Will we ever reach a time when every child passes their Sats?
Children in tears. Teachers in tears. Parents in tears. You can't really overstate the emotional charge that now accompanies the national curriculum tests sat by 7- and 11-year-olds each year.
And so when, in the midst of this emotion, a teacher threw down a gauntlet suggesting that too many children are being failed, it's unsurprising that a visceral reaction arose.
Last night, a secondary teacher responded to the national figures of only 71 per cent meeting the expected standard in reading by lamenting “So we’re only failing 30 per cent of the country. Brilliant”.
You can imagine the outrage from primary teachers, who have spent the last year busting a gut to prepare children for seemingly impossible tests, which have been plagued by flaws since their introduction.
It's worth remembering, though, that the secondary teacher was also speaking with outrage; outrage that so many children arrive at secondary school without a fighting chance of gaining the qualifications that will lead to improved life chances. Children so woefully ill-equipped to meet the demands of secondary education that their destiny is etched on their planners and their souls from the moment they step foot in 'big school'.
The diminished chances of children who fail to meet the expected standard at primary school (or the old level 4, as current students are anointed with) are well documented. And it is also irrefutable that children from socioeconomically deprived backgrounds remain, stubbornly, most unlikely to achieve the GCSEs and A levels that allow a life of choice and opportunity.
Cut through all the emotion, though, and we are left with an intriguing question. Could it be possible for every child to leave primary school having met the expected standard? This would mean that all children receive a standardised score of 100 or greater in their reading, grammar, punctuation and spelling (GPS), and maths Sats.
In principle, it's possible. The way that the Sats work means that a particular test score is deemed to indicate that the child is at the expected standard. This year, it was 26 out of 50 for reading, 36 out of 70 for GPS, and 57 out of 110 for maths. There will be schools across the country in which every child met that benchmark. There isn't any reason, in principle, why every child couldn't have.
A Sats outcry
But just imagination for a moment if they had. It would have been a national scandal. If the government set a test that every single child passed, it would indicate a huge flaw in the design of that test, not a miracle composed by teachers in classrooms. Tests are designed to discriminate. Fail to do so and they fail in their core purpose.
To delve a bit deeper into how this could not be so, it's worth revising how the pass mark for the Sats is determined.
According to the ATL teaching union, a panel of teachers and headteachers are gathered by the Department for Education to undertake a process known as ‘bookmarking’. It works like this: you take a test booklet and sort the questions from easiest to hardest. You then take a bookmark, and read a list of performance indicators that together represent the agreed upon expected standard. You imagine a child who meets those indicators, and place the bookmark at the point in the test where you think that child would begin to struggle.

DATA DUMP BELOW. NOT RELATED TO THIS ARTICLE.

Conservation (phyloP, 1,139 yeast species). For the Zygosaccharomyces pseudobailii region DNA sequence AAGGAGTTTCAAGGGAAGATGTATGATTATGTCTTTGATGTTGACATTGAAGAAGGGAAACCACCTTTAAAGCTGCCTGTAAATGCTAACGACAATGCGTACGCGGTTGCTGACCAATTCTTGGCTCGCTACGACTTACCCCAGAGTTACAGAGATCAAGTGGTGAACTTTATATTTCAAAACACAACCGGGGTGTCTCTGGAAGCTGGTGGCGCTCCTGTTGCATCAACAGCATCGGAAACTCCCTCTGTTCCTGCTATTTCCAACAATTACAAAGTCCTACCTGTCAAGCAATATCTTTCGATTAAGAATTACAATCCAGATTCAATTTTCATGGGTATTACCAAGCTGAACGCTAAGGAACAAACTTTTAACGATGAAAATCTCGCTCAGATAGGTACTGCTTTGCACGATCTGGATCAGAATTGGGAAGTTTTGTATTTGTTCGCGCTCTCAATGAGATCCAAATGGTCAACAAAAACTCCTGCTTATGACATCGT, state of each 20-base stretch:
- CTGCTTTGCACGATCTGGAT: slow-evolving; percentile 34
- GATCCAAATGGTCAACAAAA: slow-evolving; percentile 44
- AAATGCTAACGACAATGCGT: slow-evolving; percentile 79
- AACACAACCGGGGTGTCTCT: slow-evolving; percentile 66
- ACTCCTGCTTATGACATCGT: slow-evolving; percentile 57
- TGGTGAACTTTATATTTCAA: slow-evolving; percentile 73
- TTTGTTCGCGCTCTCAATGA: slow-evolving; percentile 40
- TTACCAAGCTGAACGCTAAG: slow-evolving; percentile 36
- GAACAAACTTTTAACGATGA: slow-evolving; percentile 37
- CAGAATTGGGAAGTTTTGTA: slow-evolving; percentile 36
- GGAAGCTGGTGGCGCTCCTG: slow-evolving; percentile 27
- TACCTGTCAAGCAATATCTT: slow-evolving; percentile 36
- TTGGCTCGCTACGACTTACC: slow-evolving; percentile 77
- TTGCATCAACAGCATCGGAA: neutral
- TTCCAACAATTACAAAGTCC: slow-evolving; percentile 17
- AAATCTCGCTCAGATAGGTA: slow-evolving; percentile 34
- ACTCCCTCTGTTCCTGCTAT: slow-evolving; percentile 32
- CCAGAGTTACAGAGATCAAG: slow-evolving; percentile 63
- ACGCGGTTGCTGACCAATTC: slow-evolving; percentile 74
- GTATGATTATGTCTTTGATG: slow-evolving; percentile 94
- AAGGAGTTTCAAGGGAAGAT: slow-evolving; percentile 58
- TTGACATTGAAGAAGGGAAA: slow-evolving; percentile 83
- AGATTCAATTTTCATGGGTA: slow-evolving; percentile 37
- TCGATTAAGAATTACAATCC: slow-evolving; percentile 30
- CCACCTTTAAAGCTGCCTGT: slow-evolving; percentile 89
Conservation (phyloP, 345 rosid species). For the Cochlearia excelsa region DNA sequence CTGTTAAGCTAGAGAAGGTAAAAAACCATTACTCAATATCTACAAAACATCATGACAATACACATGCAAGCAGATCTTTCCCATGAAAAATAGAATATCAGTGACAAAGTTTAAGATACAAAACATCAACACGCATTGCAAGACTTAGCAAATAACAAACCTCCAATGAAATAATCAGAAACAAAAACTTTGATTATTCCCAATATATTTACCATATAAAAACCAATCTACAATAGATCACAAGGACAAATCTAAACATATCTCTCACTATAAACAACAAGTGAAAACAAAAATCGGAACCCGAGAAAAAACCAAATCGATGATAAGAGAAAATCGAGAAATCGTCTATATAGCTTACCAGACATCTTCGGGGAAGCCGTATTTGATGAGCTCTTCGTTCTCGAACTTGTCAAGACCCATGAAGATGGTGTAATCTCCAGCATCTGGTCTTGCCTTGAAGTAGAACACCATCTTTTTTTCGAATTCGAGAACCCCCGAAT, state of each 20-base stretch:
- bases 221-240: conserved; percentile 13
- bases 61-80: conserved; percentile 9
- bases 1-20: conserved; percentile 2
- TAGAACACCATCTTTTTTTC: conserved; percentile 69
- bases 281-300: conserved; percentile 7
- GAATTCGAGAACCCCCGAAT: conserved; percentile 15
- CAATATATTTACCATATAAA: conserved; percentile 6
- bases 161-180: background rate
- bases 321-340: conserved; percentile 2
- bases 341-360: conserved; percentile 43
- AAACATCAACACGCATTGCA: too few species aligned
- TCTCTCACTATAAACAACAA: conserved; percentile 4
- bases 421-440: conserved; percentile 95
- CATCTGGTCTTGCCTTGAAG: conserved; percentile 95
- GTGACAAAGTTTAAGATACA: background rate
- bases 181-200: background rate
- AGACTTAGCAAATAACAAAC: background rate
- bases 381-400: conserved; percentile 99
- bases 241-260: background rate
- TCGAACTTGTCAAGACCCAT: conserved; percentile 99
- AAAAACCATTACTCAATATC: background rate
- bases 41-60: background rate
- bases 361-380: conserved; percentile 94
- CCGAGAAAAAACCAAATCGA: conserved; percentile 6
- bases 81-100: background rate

The department then gives the teachers some important information. They tell them the impact data – the percentage of children nationally who would meet the expected standard based on where the teachers plopped the bookmark. The department know this information because they have already trialled the questions with groups of real children. The teachers can then adjust the bookmark based on this information to set the final expected standard.
Once the process is understood, it would be nonsensical for the expected standard mark to be set at a point in which 100 per cent of children would meet it. Otherwise why reveal the impact data? An uncharitable conclusion to draw from this would be that a certain number of children are, in fact, being set up to fail from the start. Indeed the system necessitates that they do.
But it's also worth bearing in mind two things. One, that it was still technically possible for all children to have been at the expected standard this year. It is not statistically fixed post hoc in the same way that GCSEs are, and so if teachers had pulled off some madsick instruction they could have got all children there.
The second point is to think about the implications of this fictional scenario. If all children were genuinely at that ambitious and aspirational standard, their life chances would be immeasurably improved. Secondary teachers would be stripped of their common excuse of "they came up low to begin with" and would instead delight in a cohort who are ready to hit the ground running and engage with the KS3 curriculum at a level of depth and sophistication.
Whether or not it's possible, that's what we should strive for.
And it's important to remember that we all are.
Jon Brunskill teaches at Reach Academy Feltham